A child is born with certain numerical abilities. Even before mathematics is formally taught to a child, it can count the number of toys it has with it. It can add the number of toffees it has even before the mother teaches 'addition'. The logical explanation for this characteristic is that the child has genetically inherited such a trait. Man has been playing around with mathematics for tens of thousands of years and hence he is genetically strong.

I have always loved mathematics till now and so have many of my friends. But I have observed one peculiar behavior. Most of my friends including me are pretty strong in Algebra, Geometry, Numbers but most of us are dreaded by the chapter 'Probability'. Most people I have observed are not very comfortable with 'Probability' and 'Combinatorics(Permutation and Combination)'. What can be the reason for this? The most common answer I get from people is that 'Probability' is tough. But why is it tough?

It is an intrigiung fact that though Geometry, Algebra, Numbers had been in use for thousands of years, 'Probability' is one branch of science which was popularised only post 15th century when some gamblers wanted to estimate their return from the game of chance. Probability is relatively the new kid on the block of science. So the element of 'Probability' is not strong in our genes. And it would still take hundreds of years before genetically, the mankind is comfortable with probability. But what is the implication ?

'Rationality' is strongly related to 'Probability theory'. One way of looking at rationality might be choosing the right path from a given set of alternatives. Such a choice can be termed as rational decision making. Decision theory was popularised by the 18th century mathematician Thomas Bayes (of Bayes' Theorem fame). 'Decision Theory' applications are indispensable tools for the rational decision making by managers(My MBA friends would agree with me on this fact). But we don't use decision theory beyond our professional life. Do we draw a decision tree for our day to day decisions? A lot of our decisions are taken not from our minds but from our hearts. We are not perfectly rational simply because we are not genetically coded so. Nevertheless we are in pursuit of rationality.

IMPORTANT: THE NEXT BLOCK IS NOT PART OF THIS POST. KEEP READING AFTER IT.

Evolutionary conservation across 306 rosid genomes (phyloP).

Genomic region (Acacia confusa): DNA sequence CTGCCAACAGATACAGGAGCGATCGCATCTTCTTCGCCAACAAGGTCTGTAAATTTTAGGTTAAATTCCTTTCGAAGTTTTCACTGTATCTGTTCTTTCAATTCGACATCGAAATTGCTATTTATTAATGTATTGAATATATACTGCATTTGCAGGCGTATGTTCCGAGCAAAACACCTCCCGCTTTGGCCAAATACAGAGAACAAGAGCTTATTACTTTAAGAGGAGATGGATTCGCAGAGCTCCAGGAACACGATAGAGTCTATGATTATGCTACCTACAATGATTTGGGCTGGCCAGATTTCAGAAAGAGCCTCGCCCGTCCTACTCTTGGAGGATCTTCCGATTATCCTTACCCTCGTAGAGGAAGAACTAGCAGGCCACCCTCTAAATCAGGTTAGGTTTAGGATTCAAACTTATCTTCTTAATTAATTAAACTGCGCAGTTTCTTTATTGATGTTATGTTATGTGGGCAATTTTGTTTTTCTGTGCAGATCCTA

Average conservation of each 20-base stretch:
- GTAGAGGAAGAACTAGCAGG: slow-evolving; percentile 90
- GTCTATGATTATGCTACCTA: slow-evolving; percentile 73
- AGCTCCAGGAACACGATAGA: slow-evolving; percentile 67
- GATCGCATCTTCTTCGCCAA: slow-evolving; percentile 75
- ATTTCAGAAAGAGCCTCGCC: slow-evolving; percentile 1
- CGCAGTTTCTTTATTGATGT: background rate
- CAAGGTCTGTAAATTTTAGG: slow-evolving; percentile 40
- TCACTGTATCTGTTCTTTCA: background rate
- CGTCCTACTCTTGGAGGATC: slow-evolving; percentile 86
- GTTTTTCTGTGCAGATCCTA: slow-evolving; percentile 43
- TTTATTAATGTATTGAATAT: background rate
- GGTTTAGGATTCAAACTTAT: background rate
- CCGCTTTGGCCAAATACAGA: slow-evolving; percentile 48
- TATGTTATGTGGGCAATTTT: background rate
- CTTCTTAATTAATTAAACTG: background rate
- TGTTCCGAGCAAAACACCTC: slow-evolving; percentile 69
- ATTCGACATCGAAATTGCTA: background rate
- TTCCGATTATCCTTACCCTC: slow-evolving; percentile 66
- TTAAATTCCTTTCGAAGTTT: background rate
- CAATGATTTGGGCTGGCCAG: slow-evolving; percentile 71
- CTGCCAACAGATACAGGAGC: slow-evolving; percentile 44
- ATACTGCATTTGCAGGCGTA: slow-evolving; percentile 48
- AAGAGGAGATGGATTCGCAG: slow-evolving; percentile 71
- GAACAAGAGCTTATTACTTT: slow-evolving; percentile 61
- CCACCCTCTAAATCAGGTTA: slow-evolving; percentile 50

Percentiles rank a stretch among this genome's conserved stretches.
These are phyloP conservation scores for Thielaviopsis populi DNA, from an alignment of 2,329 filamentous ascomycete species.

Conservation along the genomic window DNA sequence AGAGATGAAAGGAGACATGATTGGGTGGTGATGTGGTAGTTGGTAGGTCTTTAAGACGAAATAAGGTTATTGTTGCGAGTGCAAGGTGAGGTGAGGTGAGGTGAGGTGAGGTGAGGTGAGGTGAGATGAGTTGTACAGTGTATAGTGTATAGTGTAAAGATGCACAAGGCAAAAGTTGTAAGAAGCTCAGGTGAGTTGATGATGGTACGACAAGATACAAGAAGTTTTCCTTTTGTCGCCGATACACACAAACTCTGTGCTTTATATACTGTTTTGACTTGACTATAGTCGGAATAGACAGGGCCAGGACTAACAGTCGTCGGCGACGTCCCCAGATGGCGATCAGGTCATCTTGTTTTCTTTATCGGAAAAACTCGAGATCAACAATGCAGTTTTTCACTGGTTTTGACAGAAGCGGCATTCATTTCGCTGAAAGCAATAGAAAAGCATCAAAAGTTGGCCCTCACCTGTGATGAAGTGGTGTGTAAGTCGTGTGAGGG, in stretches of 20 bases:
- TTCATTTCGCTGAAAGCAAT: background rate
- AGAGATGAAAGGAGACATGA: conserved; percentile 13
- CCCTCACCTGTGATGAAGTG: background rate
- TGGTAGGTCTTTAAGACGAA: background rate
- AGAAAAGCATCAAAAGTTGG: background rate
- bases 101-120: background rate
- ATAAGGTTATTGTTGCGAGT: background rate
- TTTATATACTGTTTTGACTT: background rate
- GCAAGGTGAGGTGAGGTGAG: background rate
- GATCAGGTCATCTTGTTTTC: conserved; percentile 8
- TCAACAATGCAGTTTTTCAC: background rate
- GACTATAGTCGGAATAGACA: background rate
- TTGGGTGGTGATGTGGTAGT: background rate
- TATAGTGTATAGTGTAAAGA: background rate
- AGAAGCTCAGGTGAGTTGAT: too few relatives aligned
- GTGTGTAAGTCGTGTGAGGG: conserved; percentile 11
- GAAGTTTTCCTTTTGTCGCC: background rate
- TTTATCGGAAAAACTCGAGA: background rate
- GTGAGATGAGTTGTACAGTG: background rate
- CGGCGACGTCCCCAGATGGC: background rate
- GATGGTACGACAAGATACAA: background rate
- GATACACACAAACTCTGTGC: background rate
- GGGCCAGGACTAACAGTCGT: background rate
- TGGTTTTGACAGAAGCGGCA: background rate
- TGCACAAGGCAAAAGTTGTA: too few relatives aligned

It will be a really interesting proposition when more and more of rationality creeps into the society. It'll be a whole new world. Marketers can't allure customers by 'Buy 1 get 1 free'! Investment Bankers and other traders would no longer successfully underwrite European Options! Insurance industry would rewrite its business equations (FYI Insurance Rationale is very much based on Bayesian Probability theory)! And students would say 'Probability' is a piece of cake!!

Wednesday, January 09, 2008

US Slowdown and its impact on the Indian IT industry

Recently there has been talks of a slowdown in the US economy. Business Gurus opine that it will affect the Indian IT industry because the majority of the Indian IT revenues come from the US. I would beg to differ. I feel that all this is noise created by the media. And the stock markets react to it adversely.

In an event of US Slowdown, some economists argue that companies would get into the cost cutting mode and reduce their IT budgets and hence outsourcing revenues will reduce. But there is another way of looking at this. A lot of companies would feel that developing in-house IT capabilities would be a high cost proposition and hence outsource more. These companies will temporarily stop its in-house IT plans and outsource more to low cost destinations like India. Hence I would argue that US Slowdown would relatively benefit India.

The bottomline is that it is for the time to tell what would happen in the future!

Wednesday, January 02, 2008

What is common between CAT and capital markets?